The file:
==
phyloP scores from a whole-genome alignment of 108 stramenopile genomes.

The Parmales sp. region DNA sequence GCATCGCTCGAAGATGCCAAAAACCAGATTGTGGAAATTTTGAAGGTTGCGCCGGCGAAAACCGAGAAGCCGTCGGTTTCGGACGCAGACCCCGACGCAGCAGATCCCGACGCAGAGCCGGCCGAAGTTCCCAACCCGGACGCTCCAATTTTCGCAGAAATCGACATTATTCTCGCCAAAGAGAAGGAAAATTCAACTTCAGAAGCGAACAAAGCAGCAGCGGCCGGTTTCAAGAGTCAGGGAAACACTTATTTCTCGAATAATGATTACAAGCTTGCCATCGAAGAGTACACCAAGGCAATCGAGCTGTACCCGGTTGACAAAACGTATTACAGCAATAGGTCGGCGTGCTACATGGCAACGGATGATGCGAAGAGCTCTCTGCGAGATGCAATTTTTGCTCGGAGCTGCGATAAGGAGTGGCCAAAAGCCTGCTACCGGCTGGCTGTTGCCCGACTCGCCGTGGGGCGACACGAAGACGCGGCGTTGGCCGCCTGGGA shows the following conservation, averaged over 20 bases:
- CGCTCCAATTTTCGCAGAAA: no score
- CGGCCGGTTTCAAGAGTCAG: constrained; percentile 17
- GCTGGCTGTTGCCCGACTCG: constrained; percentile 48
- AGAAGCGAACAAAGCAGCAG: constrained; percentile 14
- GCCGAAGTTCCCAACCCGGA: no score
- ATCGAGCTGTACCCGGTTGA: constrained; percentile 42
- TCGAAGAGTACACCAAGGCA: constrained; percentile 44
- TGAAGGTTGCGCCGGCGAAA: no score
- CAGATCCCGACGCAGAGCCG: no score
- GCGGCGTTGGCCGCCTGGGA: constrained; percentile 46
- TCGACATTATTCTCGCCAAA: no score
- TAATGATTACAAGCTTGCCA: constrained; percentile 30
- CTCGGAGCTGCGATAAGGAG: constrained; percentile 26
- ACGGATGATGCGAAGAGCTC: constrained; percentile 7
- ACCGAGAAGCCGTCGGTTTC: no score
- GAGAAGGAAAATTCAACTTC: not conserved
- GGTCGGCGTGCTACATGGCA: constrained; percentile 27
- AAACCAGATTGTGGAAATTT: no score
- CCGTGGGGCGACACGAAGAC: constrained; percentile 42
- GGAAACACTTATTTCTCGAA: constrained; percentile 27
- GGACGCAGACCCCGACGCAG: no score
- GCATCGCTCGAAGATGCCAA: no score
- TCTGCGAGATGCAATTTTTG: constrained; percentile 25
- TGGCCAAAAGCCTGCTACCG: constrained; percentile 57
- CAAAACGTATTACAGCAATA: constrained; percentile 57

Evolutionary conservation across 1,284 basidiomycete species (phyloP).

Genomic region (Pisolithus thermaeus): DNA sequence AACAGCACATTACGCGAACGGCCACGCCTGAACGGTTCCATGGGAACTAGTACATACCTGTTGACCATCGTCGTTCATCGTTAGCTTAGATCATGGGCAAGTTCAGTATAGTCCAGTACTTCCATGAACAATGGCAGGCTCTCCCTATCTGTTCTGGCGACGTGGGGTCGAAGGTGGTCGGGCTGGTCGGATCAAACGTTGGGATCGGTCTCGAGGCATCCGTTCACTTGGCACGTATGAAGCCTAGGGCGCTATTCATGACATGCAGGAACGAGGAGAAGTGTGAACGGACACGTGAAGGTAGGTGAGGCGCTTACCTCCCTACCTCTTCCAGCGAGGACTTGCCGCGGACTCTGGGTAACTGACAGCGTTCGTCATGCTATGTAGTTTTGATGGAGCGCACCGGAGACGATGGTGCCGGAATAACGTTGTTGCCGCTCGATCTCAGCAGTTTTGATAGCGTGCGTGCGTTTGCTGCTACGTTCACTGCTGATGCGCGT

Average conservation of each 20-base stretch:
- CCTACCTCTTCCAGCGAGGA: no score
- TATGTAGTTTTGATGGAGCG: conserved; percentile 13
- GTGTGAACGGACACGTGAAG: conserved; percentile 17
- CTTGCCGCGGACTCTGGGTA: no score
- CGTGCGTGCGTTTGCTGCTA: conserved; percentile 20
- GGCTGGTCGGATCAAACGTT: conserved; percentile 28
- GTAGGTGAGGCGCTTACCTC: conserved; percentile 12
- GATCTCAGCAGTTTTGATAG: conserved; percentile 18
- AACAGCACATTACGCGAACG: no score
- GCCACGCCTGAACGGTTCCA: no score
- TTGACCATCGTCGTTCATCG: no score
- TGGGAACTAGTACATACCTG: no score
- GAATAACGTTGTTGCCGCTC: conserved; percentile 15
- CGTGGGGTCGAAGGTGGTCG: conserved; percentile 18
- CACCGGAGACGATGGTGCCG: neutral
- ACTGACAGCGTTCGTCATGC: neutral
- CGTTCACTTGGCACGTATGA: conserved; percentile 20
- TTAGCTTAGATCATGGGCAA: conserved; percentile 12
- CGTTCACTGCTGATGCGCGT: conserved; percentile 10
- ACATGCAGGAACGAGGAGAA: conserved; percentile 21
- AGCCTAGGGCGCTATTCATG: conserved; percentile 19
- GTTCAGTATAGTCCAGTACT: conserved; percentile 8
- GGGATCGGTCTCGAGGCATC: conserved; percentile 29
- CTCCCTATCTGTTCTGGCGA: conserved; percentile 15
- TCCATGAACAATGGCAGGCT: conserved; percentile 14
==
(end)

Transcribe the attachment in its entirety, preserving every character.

phyloP scores from a whole-genome alignment of 108 stramenopile genomes.

The Parmales sp. region DNA sequence GCATCGCTCGAAGATGCCAAAAACCAGATTGTGGAAATTTTGAAGGTTGCGCCGGCGAAAACCGAGAAGCCGTCGGTTTCGGACGCAGACCCCGACGCAGCAGATCCCGACGCAGAGCCGGCCGAAGTTCCCAACCCGGACGCTCCAATTTTCGCAGAAATCGACATTATTCTCGCCAAAGAGAAGGAAAATTCAACTTCAGAAGCGAACAAAGCAGCAGCGGCCGGTTTCAAGAGTCAGGGAAACACTTATTTCTCGAATAATGATTACAAGCTTGCCATCGAAGAGTACACCAAGGCAATCGAGCTGTACCCGGTTGACAAAACGTATTACAGCAATAGGTCGGCGTGCTACATGGCAACGGATGATGCGAAGAGCTCTCTGCGAGATGCAATTTTTGCTCGGAGCTGCGATAAGGAGTGGCCAAAAGCCTGCTACCGGCTGGCTGTTGCCCGACTCGCCGTGGGGCGACACGAAGACGCGGCGTTGGCCGCCTGGGA shows the following conservation, averaged over 20 bases:
- CGCTCCAATTTTCGCAGAAA: no score
- CGGCCGGTTTCAAGAGTCAG: constrained; percentile 17
- GCTGGCTGTTGCCCGACTCG: constrained; percentile 48
- AGAAGCGAACAAAGCAGCAG: constrained; percentile 14
- GCCGAAGTTCCCAACCCGGA: no score
- ATCGAGCTGTACCCGGTTGA: constrained; percentile 42
- TCGAAGAGTACACCAAGGCA: constrained; percentile 44
- TGAAGGTTGCGCCGGCGAAA: no score
- CAGATCCCGACGCAGAGCCG: no score
- GCGGCGTTGGCCGCCTGGGA: constrained; percentile 46
- TCGACATTATTCTCGCCAAA: no score
- TAATGATTACAAGCTTGCCA: constrained; percentile 30
- CTCGGAGCTGCGATAAGGAG: constrained; percentile 26
- ACGGATGATGCGAAGAGCTC: constrained; percentile 7
- ACCGAGAAGCCGTCGGTTTC: no score
- GAGAAGGAAAATTCAACTTC: not conserved
- GGTCGGCGTGCTACATGGCA: constrained; percentile 27
- AAACCAGATTGTGGAAATTT: no score
- CCGTGGGGCGACACGAAGAC: constrained; percentile 42
- GGAAACACTTATTTCTCGAA: constrained; percentile 27
- GGACGCAGACCCCGACGCAG: no score
- GCATCGCTCGAAGATGCCAA: no score
- TCTGCGAGATGCAATTTTTG: constrained; percentile 25
- TGGCCAAAAGCCTGCTACCG: constrained; percentile 57
- CAAAACGTATTACAGCAATA: constrained; percentile 57

Evolutionary conservation across 1,284 basidiomycete species (phyloP).

Genomic region (Pisolithus thermaeus): DNA sequence AACAGCACATTACGCGAACGGCCACGCCTGAACGGTTCCATGGGAACTAGTACATACCTGTTGACCATCGTCGTTCATCGTTAGCTTAGATCATGGGCAAGTTCAGTATAGTCCAGTACTTCCATGAACAATGGCAGGCTCTCCCTATCTGTTCTGGCGACGTGGGGTCGAAGGTGGTCGGGCTGGTCGGATCAAACGTTGGGATCGGTCTCGAGGCATCCGTTCACTTGGCACGTATGAAGCCTAGGGCGCTATTCATGACATGCAGGAACGAGGAGAAGTGTGAACGGACACGTGAAGGTAGGTGAGGCGCTTACCTCCCTACCTCTTCCAGCGAGGACTTGCCGCGGACTCTGGGTAACTGACAGCGTTCGTCATGCTATGTAGTTTTGATGGAGCGCACCGGAGACGATGGTGCCGGAATAACGTTGTTGCCGCTCGATCTCAGCAGTTTTGATAGCGTGCGTGCGTTTGCTGCTACGTTCACTGCTGATGCGCGT

Average conservation of each 20-base stretch:
- CCTACCTCTTCCAGCGAGGA: no score
- TATGTAGTTTTGATGGAGCG: conserved; percentile 13
- GTGTGAACGGACACGTGAAG: conserved; percentile 17
- CTTGCCGCGGACTCTGGGTA: no score
- CGTGCGTGCGTTTGCTGCTA: conserved; percentile 20
- GGCTGGTCGGATCAAACGTT: conserved; percentile 28
- GTAGGTGAGGCGCTTACCTC: conserved; percentile 12
- GATCTCAGCAGTTTTGATAG: conserved; percentile 18
- AACAGCACATTACGCGAACG: no score
- GCCACGCCTGAACGGTTCCA: no score
- TTGACCATCGTCGTTCATCG: no score
- TGGGAACTAGTACATACCTG: no score
- GAATAACGTTGTTGCCGCTC: conserved; percentile 15
- CGTGGGGTCGAAGGTGGTCG: conserved; percentile 18
- CACCGGAGACGATGGTGCCG: neutral
- ACTGACAGCGTTCGTCATGC: neutral
- CGTTCACTTGGCACGTATGA: conserved; percentile 20
- TTAGCTTAGATCATGGGCAA: conserved; percentile 12
- CGTTCACTGCTGATGCGCGT: conserved; percentile 10
- ACATGCAGGAACGAGGAGAA: conserved; percentile 21
- AGCCTAGGGCGCTATTCATG: conserved; percentile 19
- GTTCAGTATAGTCCAGTACT: conserved; percentile 8
- GGGATCGGTCTCGAGGCATC: conserved; percentile 29
- CTCCCTATCTGTTCTGGCGA: conserved; percentile 15
- TCCATGAACAATGGCAGGCT: conserved; percentile 14